Above All, A Teacher

January 28, 1995|By Milton Kent | Milton Kent,Sun Staff Writer

COLLEGE PARK -- What's most important to Maryland women's basketball coach Chris Weller about her first win, an 86-56 victory over Old Dominion to start the 1975-76 season, is not that the Terps won, but that her players were able to work as a unit for the good of all.

Twenty seasons and 399 victories later, her plan is still the same: Discipline, commitment, and focus toward the team concept.

Anything short of that is unacceptable.

"That's half of winning," said Weller, whose next victory will make her the 18th coach in women's history to win 400 games. "When people get so committed to one another or their group and they're reasonably talented, they do great things."

Over the years, Weller's teams at Maryland have produced a record eight Atlantic Coast Conference championships, three Final Four berths and 10 20-win seasons.

This year's team, which carries a 9-9 record into today's 11:30 a.m. game against North Carolina State at Cole Field House, has yet to blossom into the kind of unit.

But if there has been a watchword that has guided Weller's thinking over the past 20 years, it's cohesiveness. In the Maryland system, no one player is more important to the team than another, and individual stats mean little.

Only two of Weller's players, Vicky Bullett (1988-89) and Kris Kirchner (1979-80), have averaged 20 points or more a game in a season. Only Bullett, Deanna Tate and Jasmina Perazic have been selected Kodak All-Americans. Bullett, a two-time Olympian, is the lone Maryland player to win ACC Player of the Year honors.

It's a formula that has brought success, but also controversy.

After the 1986 season, the high school guidance counselor of a player that had been cut the year before, accused Maryland players of smoking marijuana and shoplifting, charges that were never proven. And Weller was banned from recruiting off-campus for a year in 1985 for allowing Tate to travel with the team while she was enrolled at University College and still technically a recruitable athlete. Weller was unaware that the travel violated NCAA rules, and it is the only NCAA violation in Weller's 20-year tenure.

She has also been criticized for the number of players who have left her program, either transferring or being suspended.

Beth Hunt, an ACC Rookie of the Year in 1986-87, and Edna Campbell, the runner-up that year, each left the program, with Hunt going to South Carolina after one season, and Campbell transferring to Texas after two.

"They wanted it their way," said Christy Winters, who played with Campbell and Hunt. "If Edna made a pass and it got there and someone scored, but it wasn't at the right angle, she got into trouble. With Beth, it was 'I was an All-American last year and the USA Today's best player in the country and she [Weller] is telling me that's not a good pass even though she caught it and scored?' "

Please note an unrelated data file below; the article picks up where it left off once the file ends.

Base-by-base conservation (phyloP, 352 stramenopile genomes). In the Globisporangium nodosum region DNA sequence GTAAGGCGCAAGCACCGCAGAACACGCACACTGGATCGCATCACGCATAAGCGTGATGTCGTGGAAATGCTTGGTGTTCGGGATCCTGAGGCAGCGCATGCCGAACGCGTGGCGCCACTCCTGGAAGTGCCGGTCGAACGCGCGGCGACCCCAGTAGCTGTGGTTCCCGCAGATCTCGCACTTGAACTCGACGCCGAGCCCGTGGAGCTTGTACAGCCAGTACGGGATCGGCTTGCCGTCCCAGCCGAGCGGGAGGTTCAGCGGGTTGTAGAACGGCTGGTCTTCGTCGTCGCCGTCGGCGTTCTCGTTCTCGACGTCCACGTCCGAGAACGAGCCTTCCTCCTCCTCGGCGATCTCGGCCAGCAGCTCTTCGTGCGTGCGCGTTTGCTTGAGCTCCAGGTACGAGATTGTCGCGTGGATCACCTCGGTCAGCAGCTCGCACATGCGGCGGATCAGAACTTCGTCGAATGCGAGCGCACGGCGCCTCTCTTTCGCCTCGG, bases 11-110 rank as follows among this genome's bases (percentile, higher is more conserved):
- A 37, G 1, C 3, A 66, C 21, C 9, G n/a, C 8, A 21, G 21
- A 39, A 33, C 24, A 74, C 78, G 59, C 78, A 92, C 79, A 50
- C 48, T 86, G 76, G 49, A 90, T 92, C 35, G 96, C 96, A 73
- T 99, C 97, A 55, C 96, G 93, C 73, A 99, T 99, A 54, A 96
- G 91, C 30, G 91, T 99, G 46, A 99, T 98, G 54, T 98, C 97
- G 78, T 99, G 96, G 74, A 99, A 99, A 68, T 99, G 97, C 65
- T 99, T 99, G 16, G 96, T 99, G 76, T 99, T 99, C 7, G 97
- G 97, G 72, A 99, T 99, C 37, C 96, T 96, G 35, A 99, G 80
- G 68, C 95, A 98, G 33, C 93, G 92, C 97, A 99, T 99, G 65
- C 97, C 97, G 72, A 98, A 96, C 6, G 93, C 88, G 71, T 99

Hunt and Campbell could not be reached for comment.

Other players have left over the years. This season, Weller suspended a prize recruit, Demetria Tutt, and a valuable member of the rotation, Kwana Williams, who started 10 games at point guard and was the second-leading scorer. Tutt, a junior college recruit, is no longer enrolled at Maryland. Weller has not said if Williams will return this year.

"It's maybe a sort of weeding-out system; you either hang or you don't," said Chris Vera, who played guard for Maryland in the mid-'80s. "She's got a standard. For the success that she's had, I don't think she'll accept anything less. They either have to get with the program or go to a different one."

Weller won't discuss individual cases, but views transfers as a reflection of the discipline she tries to instill in her players.

"I want them all to do great things and have great experiences and any time that doesn't work out, it's devastating to me," said Weller. "I've also learned that there are times that no matter how hard you want to try, how hard you want to help an individual, if it's detracting from the group, you just can't allow that."

Weller continued: "I always tell them, 'If you've got a problem you can come in and talk to me, but in front of the group you may not, because it's not a democracy in a group setting. It can't be, because we'd be forever trying to make a decision. But if you ever have a problem, come in and we'll talk about it. But I'm not going to coat it over with honey.' "

Weller, the 1992 national coach of the year, earns her peers' respect.

"To me, Chris is Chris, whether she's coaching a Final Four team or a young team that's developing and struggling at different points of the season," said Vanderbilt coach Jim Foster. "She's the same person, and I think too often in our profession, coaches are chameleons. And I like the consistency of who Chris is."

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